by Dana Angelo White in Taste Test, February 27, 2014
by Silvana Nardone in Gluten-Free, Healthy Holidays, December 21, 2012
Reaching for a more wholesome cookie seems like a smart choice, but do these seemingly healthier brands pass the test for nutrition and flavor? Healthy Eats did a Taste Test to find out.
Each brand of cookie was rated on a 5-point scale (5 being the highest). The cookies were evaluated on taste, nutrition and ingredient quality, with special attention paid to the types of sweeteners and fats used in the all-important filling.
by Michelle Buffardi in Healthy Recipes, March 25, 2012
Gluten-free or not, the holidays are just not the same without a assortment of colorful cookies. So I’ve rounded up recipes from some of my favorite bloggers, who develop recipes I trust. I’ve included my new Gluten-Free, Dairy-Free Buttery Cut-Out Cookies with Royal Icing recipe, a feat for me (and my family and friends) considering my royal icing anxiety. (Read my story and get detailed pictures of thick and thin royal icing textures on my blog.)
All of the cookies are gluten-free, and some are also dairy-free, soy-free, grain-free and refined sugar-free. I hope there’s a cookie in here for just about everyone in your life—especially you.
by Michelle Buffardi in 12 Days of Holiday Gifts, December 10, 2011
- Go ahead, break the rules -- bake cookies for breakfast.
Cookies for breakfast? We’re not talking about breaking open a pack of Oreos; Ellie’s breakfast cookies are loaded with whole grains, fruit, nuts cereal and even vegetables. They’re hand-held and portable, so great for when you’re on-the-run. If you do have some time to sit and relax though, give them a dunk in your morning coffee or a glass of milk.
by Dana Angelo White in Dining Out, November 26, 2011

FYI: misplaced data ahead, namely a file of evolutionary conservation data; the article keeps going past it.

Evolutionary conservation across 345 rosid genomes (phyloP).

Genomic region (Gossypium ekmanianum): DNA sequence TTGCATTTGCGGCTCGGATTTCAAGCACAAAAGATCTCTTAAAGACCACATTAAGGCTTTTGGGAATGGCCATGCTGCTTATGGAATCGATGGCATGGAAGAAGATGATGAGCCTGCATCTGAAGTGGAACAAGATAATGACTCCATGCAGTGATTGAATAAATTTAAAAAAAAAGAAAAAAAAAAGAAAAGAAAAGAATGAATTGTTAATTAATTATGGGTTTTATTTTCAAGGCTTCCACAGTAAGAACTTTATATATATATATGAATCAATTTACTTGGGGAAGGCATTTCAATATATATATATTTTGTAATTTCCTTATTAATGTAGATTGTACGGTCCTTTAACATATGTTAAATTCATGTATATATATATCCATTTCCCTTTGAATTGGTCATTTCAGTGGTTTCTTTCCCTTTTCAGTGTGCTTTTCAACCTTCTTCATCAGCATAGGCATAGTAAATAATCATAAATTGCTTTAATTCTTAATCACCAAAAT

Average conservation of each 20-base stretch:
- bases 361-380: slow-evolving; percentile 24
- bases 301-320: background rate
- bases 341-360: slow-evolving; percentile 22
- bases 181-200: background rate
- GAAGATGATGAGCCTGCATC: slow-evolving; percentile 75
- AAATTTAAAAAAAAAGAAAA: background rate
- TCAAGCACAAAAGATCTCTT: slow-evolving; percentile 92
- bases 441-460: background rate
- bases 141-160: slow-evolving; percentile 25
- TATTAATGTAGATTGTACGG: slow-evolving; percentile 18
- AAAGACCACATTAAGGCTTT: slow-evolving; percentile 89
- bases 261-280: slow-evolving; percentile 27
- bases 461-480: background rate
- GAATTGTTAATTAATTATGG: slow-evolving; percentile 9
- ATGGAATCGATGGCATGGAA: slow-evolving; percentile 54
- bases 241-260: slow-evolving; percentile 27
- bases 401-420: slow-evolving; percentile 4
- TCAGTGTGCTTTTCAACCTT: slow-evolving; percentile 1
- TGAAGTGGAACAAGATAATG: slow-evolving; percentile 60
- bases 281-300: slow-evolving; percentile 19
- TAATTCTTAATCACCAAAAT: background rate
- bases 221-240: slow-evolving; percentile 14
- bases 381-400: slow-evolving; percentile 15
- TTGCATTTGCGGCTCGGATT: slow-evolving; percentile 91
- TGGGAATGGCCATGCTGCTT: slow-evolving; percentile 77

- Give homemade treats, without turning your oven on.
The idea of truffles sounds so very fancy, but the secret is: they’re actually really easy to make (don’t tell the fancy chocolatiers we let the cat out of the bag on that one!). Food Network Kitchen‘s truffle cookies are made with naturally sweet ingredients like dates and honey, instead of the milk and sugar used in traditional truffles. And you can roll them in whatever you like: chopped nuts, cocoa powder, coconut, or a combination for the prettiest presentation. Get the kids to help with these, it’s fun to roll the ingredients up into balls, and tiny helping hands make for fast work.
by Dana Angelo White in Cookies & Other Desserts, March 9, 2011
‘Tis the season for holiday shopping but don’t let a hectic trip to the mall lead to a Santa-like physique. Use our tips for more figure-friendly shopping snacks.
Order: Fresh and Light
When it comes to tackling the food court, most malls offer the usual suspects of the fast food world. Use our guides make the smartest choices at McDonald’s, Burger King, Taco Bell, Subway and Wendy’s.
A salad with vinaigrette dressing (on the side) or a small cup of soup are usually the most sensible options. Check your local mall’s website ahead of time to see which chain restaurants they feature, then download the nutrition info from the company’s website.